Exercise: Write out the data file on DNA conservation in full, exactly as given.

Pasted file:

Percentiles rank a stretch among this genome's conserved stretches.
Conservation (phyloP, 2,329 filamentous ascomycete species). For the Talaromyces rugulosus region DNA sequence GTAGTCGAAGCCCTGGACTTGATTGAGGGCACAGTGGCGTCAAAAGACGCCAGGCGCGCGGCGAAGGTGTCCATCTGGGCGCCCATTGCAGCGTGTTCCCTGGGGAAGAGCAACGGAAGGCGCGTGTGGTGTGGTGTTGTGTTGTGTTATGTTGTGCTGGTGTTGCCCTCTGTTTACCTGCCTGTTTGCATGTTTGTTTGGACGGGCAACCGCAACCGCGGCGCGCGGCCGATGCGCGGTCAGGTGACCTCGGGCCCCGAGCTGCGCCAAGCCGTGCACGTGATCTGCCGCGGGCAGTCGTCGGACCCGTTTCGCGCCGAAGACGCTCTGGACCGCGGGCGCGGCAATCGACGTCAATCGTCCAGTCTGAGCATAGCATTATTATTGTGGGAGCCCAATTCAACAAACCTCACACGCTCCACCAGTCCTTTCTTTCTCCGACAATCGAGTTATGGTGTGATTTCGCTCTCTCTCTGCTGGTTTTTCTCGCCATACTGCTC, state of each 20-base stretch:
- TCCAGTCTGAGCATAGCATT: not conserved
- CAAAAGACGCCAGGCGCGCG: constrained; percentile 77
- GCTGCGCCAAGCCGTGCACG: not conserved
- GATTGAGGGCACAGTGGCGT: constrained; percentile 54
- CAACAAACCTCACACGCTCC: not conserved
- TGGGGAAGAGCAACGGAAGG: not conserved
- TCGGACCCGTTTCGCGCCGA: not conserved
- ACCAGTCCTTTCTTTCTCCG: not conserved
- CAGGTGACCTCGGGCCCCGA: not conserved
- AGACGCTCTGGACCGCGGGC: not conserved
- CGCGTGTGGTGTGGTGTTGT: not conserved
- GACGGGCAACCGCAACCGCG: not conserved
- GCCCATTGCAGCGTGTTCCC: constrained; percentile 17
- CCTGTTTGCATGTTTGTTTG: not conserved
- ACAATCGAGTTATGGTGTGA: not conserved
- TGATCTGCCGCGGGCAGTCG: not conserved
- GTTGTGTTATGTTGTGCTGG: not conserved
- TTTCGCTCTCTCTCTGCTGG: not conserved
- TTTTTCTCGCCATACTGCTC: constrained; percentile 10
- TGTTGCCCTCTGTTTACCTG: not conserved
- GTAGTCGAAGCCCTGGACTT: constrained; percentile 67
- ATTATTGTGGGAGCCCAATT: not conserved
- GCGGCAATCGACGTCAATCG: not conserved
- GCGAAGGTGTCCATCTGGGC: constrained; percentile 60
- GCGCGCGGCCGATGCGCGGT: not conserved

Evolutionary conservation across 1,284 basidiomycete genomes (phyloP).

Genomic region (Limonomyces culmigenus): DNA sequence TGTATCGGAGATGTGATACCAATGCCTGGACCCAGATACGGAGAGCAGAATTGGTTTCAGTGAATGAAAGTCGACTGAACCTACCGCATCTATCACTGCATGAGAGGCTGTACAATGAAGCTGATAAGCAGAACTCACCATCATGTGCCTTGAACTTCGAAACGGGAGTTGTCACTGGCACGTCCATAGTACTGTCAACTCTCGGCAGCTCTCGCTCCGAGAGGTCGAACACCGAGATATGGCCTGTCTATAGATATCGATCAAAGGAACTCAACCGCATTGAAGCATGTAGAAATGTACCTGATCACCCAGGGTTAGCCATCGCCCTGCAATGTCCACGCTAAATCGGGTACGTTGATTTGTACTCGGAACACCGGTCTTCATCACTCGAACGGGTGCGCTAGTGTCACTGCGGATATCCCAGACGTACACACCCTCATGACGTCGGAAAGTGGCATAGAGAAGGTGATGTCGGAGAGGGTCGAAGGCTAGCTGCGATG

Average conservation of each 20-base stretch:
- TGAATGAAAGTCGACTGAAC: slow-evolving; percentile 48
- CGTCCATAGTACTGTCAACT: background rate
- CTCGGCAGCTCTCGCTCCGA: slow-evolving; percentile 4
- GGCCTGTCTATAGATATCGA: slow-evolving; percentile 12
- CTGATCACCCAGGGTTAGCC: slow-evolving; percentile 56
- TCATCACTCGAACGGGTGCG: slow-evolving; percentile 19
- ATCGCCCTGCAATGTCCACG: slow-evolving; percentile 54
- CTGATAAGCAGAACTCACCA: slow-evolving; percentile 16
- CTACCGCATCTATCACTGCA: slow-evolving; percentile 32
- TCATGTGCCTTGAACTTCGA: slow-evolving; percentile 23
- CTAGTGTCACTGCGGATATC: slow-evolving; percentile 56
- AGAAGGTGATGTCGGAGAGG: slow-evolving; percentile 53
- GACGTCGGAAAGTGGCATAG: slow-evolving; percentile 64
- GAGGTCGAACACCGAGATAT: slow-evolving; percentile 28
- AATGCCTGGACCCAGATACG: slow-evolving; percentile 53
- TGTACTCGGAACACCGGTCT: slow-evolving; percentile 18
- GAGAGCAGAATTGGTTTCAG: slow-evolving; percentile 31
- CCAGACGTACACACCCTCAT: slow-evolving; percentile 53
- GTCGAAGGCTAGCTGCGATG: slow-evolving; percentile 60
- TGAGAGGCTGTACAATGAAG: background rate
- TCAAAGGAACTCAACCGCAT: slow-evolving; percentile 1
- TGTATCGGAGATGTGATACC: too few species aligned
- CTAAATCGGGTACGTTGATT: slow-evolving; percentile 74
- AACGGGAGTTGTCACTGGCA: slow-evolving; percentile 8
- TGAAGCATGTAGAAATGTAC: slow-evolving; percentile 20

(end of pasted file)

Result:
Percentiles rank a stretch among this genome's conserved stretches.
Conservation (phyloP, 2,329 filamentous ascomycete species). For the Talaromyces rugulosus region DNA sequence GTAGTCGAAGCCCTGGACTTGATTGAGGGCACAGTGGCGTCAAAAGACGCCAGGCGCGCGGCGAAGGTGTCCATCTGGGCGCCCATTGCAGCGTGTTCCCTGGGGAAGAGCAACGGAAGGCGCGTGTGGTGTGGTGTTGTGTTGTGTTATGTTGTGCTGGTGTTGCCCTCTGTTTACCTGCCTGTTTGCATGTTTGTTTGGACGGGCAACCGCAACCGCGGCGCGCGGCCGATGCGCGGTCAGGTGACCTCGGGCCCCGAGCTGCGCCAAGCCGTGCACGTGATCTGCCGCGGGCAGTCGTCGGACCCGTTTCGCGCCGAAGACGCTCTGGACCGCGGGCGCGGCAATCGACGTCAATCGTCCAGTCTGAGCATAGCATTATTATTGTGGGAGCCCAATTCAACAAACCTCACACGCTCCACCAGTCCTTTCTTTCTCCGACAATCGAGTTATGGTGTGATTTCGCTCTCTCTCTGCTGGTTTTTCTCGCCATACTGCTC, state of each 20-base stretch:
- TCCAGTCTGAGCATAGCATT: not conserved
- CAAAAGACGCCAGGCGCGCG: constrained; percentile 77
- GCTGCGCCAAGCCGTGCACG: not conserved
- GATTGAGGGCACAGTGGCGT: constrained; percentile 54
- CAACAAACCTCACACGCTCC: not conserved
- TGGGGAAGAGCAACGGAAGG: not conserved
- TCGGACCCGTTTCGCGCCGA: not conserved
- ACCAGTCCTTTCTTTCTCCG: not conserved
- CAGGTGACCTCGGGCCCCGA: not conserved
- AGACGCTCTGGACCGCGGGC: not conserved
- CGCGTGTGGTGTGGTGTTGT: not conserved
- GACGGGCAACCGCAACCGCG: not conserved
- GCCCATTGCAGCGTGTTCCC: constrained; percentile 17
- CCTGTTTGCATGTTTGTTTG: not conserved
- ACAATCGAGTTATGGTGTGA: not conserved
- TGATCTGCCGCGGGCAGTCG: not conserved
- GTTGTGTTATGTTGTGCTGG: not conserved
- TTTCGCTCTCTCTCTGCTGG: not conserved
- TTTTTCTCGCCATACTGCTC: constrained; percentile 10
- TGTTGCCCTCTGTTTACCTG: not conserved
- GTAGTCGAAGCCCTGGACTT: constrained; percentile 67
- ATTATTGTGGGAGCCCAATT: not conserved
- GCGGCAATCGACGTCAATCG: not conserved
- GCGAAGGTGTCCATCTGGGC: constrained; percentile 60
- GCGCGCGGCCGATGCGCGGT: not conserved

Evolutionary conservation across 1,284 basidiomycete genomes (phyloP).

Genomic region (Limonomyces culmigenus): DNA sequence TGTATCGGAGATGTGATACCAATGCCTGGACCCAGATACGGAGAGCAGAATTGGTTTCAGTGAATGAAAGTCGACTGAACCTACCGCATCTATCACTGCATGAGAGGCTGTACAATGAAGCTGATAAGCAGAACTCACCATCATGTGCCTTGAACTTCGAAACGGGAGTTGTCACTGGCACGTCCATAGTACTGTCAACTCTCGGCAGCTCTCGCTCCGAGAGGTCGAACACCGAGATATGGCCTGTCTATAGATATCGATCAAAGGAACTCAACCGCATTGAAGCATGTAGAAATGTACCTGATCACCCAGGGTTAGCCATCGCCCTGCAATGTCCACGCTAAATCGGGTACGTTGATTTGTACTCGGAACACCGGTCTTCATCACTCGAACGGGTGCGCTAGTGTCACTGCGGATATCCCAGACGTACACACCCTCATGACGTCGGAAAGTGGCATAGAGAAGGTGATGTCGGAGAGGGTCGAAGGCTAGCTGCGATG

Average conservation of each 20-base stretch:
- TGAATGAAAGTCGACTGAAC: slow-evolving; percentile 48
- CGTCCATAGTACTGTCAACT: background rate
- CTCGGCAGCTCTCGCTCCGA: slow-evolving; percentile 4
- GGCCTGTCTATAGATATCGA: slow-evolving; percentile 12
- CTGATCACCCAGGGTTAGCC: slow-evolving; percentile 56
- TCATCACTCGAACGGGTGCG: slow-evolving; percentile 19
- ATCGCCCTGCAATGTCCACG: slow-evolving; percentile 54
- CTGATAAGCAGAACTCACCA: slow-evolving; percentile 16
- CTACCGCATCTATCACTGCA: slow-evolving; percentile 32
- TCATGTGCCTTGAACTTCGA: slow-evolving; percentile 23
- CTAGTGTCACTGCGGATATC: slow-evolving; percentile 56
- AGAAGGTGATGTCGGAGAGG: slow-evolving; percentile 53
- GACGTCGGAAAGTGGCATAG: slow-evolving; percentile 64
- GAGGTCGAACACCGAGATAT: slow-evolving; percentile 28
- AATGCCTGGACCCAGATACG: slow-evolving; percentile 53
- TGTACTCGGAACACCGGTCT: slow-evolving; percentile 18
- GAGAGCAGAATTGGTTTCAG: slow-evolving; percentile 31
- CCAGACGTACACACCCTCAT: slow-evolving; percentile 53
- GTCGAAGGCTAGCTGCGATG: slow-evolving; percentile 60
- TGAGAGGCTGTACAATGAAG: background rate
- TCAAAGGAACTCAACCGCAT: slow-evolving; percentile 1
- TGTATCGGAGATGTGATACC: too few species aligned
- CTAAATCGGGTACGTTGATT: slow-evolving; percentile 74
- AACGGGAGTTGTCACTGGCA: slow-evolving; percentile 8
- TGAAGCATGTAGAAATGTAC: slow-evolving; percentile 20